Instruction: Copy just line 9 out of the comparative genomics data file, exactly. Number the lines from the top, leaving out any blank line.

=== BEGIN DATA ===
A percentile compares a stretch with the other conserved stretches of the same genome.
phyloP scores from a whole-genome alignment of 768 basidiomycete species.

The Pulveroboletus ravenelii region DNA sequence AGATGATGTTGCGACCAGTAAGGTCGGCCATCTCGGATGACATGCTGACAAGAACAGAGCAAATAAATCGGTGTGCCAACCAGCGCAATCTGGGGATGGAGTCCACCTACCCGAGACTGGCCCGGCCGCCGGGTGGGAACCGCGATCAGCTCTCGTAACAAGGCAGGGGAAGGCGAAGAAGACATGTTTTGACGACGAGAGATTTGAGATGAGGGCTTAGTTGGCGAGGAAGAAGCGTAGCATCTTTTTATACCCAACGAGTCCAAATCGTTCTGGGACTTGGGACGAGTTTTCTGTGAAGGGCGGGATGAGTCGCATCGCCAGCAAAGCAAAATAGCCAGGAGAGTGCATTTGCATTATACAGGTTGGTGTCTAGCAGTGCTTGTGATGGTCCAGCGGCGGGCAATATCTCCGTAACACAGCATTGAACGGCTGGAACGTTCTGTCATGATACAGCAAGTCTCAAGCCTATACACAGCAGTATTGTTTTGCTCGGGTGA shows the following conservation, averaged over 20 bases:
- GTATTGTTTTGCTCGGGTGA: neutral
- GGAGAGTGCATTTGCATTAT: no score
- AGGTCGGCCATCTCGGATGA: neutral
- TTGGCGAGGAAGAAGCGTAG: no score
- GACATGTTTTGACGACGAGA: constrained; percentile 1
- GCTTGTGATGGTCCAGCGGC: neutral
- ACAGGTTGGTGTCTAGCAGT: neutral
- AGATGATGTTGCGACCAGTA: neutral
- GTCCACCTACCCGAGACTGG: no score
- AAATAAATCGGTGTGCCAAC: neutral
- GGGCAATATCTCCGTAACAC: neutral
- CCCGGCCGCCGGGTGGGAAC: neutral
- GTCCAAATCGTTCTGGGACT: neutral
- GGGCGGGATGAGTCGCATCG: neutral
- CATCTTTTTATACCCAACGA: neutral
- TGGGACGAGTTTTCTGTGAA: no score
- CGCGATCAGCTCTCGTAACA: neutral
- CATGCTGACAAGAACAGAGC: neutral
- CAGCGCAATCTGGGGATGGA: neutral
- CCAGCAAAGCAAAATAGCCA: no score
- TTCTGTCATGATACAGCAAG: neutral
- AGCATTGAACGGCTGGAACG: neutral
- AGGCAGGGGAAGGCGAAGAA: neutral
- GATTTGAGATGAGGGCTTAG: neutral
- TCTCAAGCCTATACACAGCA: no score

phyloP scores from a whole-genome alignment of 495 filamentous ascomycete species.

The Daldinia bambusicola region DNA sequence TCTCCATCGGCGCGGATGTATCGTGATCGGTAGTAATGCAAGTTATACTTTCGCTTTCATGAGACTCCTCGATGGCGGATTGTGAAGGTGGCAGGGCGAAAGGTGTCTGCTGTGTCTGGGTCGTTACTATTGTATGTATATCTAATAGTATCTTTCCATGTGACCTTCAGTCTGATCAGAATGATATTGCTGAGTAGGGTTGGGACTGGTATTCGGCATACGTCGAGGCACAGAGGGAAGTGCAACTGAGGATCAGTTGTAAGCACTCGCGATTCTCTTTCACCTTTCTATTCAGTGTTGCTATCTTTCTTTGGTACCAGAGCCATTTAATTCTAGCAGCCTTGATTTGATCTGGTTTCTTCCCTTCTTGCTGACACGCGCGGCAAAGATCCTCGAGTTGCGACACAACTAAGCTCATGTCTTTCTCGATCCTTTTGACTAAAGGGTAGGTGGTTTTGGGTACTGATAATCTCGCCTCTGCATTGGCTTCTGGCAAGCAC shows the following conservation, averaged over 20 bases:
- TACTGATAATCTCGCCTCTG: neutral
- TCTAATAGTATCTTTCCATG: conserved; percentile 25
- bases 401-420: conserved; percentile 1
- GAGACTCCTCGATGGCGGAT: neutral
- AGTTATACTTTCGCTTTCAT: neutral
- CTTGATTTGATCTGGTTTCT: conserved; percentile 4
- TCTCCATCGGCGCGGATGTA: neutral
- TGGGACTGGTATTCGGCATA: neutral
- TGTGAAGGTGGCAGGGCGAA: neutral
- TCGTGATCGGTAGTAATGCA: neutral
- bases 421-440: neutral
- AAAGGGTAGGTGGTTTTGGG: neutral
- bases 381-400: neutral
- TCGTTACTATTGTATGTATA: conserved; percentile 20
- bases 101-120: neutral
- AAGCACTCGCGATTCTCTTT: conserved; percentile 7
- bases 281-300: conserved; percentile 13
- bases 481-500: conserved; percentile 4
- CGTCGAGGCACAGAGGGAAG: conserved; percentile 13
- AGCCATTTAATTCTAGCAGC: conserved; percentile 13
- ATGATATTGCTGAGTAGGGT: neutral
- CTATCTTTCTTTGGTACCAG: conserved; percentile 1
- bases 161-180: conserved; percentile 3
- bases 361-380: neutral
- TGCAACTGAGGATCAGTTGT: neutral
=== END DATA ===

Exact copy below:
- GCTTGTGATGGTCCAGCGGC: neutral